Brazilian Soybean Shipping Season Finally Getting Underway

March 15, 2013 12:55 AM

What Traders are Talking About:

* Brazil beans move to discount. Reuters reports the price paid for soybeans at Brazil's Port of Paranagua moved to a discount to Chicago Board of Trade soybean prices for the first time Thursday. While Brazil is facing a logistics nightmare trying to get a record soybean crop to port and onto ships, active loading of ships is finally underway. The problem, according to one source, there are 4.6 MMT of soybeans and corn at the Port of Paranagua waiting to be loaded and loading capacity at the port is only 65,000 MT per day. At that rate, it would take 70 days to clean out the inventory -- and more new-crop supplies are on the way.

The long and short of it: Anticipation that the Brazilian shipping season is moving into full gear has weighed heavily on old-crop soybean futures this week. But loading constraints (and any possible labor disputes) could cause end-users with immediate need for soybeans coming to the U.S. to fill their needs.

* Speaking of labor disputes. After a series of mini-strikes last month, Brazilian port workers agreed to not strike until March 15 -- today -- as union leaders negotiated with the Brazilian government over the plan to privatize ports. With that deadline now passed and union leaders not satisfied with progress of the talks, a 24-hour work stoppage will take place at 36 ports next Tuesday, March 19. And union leaders have threatened additional work stoppages if their concerns over the potential for lost jobs and lower wages aren't addressed.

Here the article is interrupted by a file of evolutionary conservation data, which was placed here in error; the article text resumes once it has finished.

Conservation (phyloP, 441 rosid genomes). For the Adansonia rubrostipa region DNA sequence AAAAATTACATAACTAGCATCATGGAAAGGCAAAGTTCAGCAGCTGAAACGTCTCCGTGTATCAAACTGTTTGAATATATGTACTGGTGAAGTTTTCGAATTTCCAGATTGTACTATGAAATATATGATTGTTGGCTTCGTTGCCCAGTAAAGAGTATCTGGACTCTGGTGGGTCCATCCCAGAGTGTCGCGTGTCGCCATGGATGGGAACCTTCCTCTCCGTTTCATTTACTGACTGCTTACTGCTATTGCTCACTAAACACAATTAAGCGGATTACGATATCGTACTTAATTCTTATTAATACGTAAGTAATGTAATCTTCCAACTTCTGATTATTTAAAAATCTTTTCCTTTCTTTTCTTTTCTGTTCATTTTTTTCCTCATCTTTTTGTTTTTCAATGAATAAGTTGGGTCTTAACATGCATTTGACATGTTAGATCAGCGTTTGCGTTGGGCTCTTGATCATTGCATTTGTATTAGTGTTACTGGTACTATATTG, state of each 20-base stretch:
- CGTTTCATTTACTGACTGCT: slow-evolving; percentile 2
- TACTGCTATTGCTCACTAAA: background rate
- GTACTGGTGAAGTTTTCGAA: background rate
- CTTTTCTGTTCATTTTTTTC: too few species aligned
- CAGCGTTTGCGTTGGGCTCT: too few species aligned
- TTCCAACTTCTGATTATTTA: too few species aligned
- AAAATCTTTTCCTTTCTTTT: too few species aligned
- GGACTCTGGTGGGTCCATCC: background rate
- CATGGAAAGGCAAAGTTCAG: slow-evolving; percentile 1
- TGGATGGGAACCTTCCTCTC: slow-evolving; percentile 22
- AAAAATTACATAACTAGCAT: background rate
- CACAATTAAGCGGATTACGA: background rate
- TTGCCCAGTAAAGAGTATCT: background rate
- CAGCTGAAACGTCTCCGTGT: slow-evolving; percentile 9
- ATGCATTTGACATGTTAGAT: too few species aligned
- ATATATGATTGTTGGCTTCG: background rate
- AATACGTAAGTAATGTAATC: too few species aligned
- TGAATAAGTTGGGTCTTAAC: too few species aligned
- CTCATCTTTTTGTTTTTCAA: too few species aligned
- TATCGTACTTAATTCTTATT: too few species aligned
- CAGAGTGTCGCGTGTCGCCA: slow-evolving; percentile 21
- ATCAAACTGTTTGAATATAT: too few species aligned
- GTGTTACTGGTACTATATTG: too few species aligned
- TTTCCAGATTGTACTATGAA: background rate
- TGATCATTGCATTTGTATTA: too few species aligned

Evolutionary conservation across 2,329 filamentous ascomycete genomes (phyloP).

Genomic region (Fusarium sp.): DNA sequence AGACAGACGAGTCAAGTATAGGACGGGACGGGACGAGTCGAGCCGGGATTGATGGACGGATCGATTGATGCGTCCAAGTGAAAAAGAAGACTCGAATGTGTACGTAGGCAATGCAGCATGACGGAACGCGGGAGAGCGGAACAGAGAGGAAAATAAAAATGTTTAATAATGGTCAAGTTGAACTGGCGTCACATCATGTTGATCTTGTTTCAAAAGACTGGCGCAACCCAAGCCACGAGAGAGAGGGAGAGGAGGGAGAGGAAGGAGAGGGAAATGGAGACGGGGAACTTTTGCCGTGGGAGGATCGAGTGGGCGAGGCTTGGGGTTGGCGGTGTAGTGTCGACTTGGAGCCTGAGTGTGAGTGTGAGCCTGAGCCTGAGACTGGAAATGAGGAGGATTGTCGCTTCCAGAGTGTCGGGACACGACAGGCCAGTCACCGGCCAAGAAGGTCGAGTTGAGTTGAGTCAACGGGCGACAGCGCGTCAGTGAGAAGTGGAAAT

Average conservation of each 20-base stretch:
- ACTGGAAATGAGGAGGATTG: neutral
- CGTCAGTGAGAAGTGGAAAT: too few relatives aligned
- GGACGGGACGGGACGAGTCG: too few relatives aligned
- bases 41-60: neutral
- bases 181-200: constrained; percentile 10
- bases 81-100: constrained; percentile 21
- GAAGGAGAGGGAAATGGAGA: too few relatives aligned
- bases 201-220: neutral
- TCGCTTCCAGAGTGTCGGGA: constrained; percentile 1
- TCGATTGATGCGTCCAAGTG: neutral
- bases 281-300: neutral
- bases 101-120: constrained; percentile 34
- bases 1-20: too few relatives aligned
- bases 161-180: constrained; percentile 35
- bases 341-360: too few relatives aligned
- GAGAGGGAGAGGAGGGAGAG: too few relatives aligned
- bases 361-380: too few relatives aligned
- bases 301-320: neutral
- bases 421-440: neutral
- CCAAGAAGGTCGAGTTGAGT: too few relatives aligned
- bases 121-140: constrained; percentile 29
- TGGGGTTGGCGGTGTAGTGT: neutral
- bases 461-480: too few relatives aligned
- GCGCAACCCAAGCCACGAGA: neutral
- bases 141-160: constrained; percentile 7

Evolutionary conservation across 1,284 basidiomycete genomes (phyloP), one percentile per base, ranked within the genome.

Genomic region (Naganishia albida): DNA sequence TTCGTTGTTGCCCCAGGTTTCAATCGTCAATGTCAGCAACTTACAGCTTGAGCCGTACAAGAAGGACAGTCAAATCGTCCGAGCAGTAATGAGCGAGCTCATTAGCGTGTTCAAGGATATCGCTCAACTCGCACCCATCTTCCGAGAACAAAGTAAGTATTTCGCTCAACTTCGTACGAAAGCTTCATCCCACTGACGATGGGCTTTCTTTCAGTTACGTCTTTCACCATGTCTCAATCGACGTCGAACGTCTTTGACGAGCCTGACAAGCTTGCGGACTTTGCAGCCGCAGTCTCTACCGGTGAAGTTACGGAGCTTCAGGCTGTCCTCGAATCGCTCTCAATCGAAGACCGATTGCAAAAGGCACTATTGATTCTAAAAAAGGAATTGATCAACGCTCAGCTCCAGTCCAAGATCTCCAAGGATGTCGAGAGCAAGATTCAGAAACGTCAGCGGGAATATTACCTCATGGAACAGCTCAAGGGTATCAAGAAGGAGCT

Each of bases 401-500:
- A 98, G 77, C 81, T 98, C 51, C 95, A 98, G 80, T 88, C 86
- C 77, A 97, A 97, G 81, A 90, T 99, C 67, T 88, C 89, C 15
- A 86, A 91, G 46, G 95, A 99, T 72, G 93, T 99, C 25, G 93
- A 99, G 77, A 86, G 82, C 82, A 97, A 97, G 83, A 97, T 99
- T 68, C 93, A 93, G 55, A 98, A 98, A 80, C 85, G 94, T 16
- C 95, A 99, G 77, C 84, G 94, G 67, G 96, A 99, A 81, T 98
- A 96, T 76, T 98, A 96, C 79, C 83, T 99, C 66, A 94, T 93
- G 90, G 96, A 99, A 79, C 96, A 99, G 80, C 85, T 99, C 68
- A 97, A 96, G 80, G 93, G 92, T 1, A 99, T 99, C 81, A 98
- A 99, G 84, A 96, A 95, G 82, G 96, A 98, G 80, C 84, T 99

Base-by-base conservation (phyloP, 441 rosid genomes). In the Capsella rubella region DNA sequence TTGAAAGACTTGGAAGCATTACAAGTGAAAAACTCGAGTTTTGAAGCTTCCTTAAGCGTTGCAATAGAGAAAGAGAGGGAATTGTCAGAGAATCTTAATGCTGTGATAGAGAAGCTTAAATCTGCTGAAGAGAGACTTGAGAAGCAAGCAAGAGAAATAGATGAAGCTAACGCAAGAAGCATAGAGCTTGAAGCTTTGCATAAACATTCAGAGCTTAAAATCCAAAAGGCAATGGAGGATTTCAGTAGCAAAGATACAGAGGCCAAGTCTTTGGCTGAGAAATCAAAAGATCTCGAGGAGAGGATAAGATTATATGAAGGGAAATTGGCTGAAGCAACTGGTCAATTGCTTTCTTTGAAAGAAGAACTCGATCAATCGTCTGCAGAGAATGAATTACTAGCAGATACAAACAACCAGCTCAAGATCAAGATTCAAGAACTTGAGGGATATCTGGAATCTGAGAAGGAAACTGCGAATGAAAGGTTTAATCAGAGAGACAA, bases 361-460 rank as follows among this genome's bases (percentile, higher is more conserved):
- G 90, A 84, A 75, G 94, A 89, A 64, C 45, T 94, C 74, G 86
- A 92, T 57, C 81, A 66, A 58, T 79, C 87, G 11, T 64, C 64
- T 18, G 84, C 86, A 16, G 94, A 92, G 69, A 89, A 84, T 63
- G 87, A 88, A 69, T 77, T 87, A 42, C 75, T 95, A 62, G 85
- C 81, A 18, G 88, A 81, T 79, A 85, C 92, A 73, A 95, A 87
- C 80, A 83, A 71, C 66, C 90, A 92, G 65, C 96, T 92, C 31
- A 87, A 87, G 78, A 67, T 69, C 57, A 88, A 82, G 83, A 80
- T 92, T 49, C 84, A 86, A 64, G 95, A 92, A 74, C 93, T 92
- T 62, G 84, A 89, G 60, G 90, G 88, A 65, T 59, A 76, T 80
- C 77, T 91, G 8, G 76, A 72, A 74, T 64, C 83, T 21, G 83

The long and short of it: Temporary work stoppages are somewhat expected in Brazil ahead of the main shipping season. But if this turns into anything more than a brief stoppage, it would become a market factor as that would push more near-term export business to the United States.

* China cotton import quotas coming next month. Trade sources tell Reuters China is likely to issue around 800,000 MT in additional cotton import quotas in April, after the government's stockpiling program is completed at the end of this month. The sources expect about 75% of the additional quotas to be granted to firms that export their products, clearly a sign the Chinese government sees exports as key to its economic recovery. Chinese mills are struggling to find supplies as the government has purchased 93% of last year's domestic crop for state reserves to date.

The long and short of it: As I've previously stated, demand will signal when the rally is coming to an end in the cotton market. For now, there appears to be more demand on the horizon despite the sharp rally in cotton futures.


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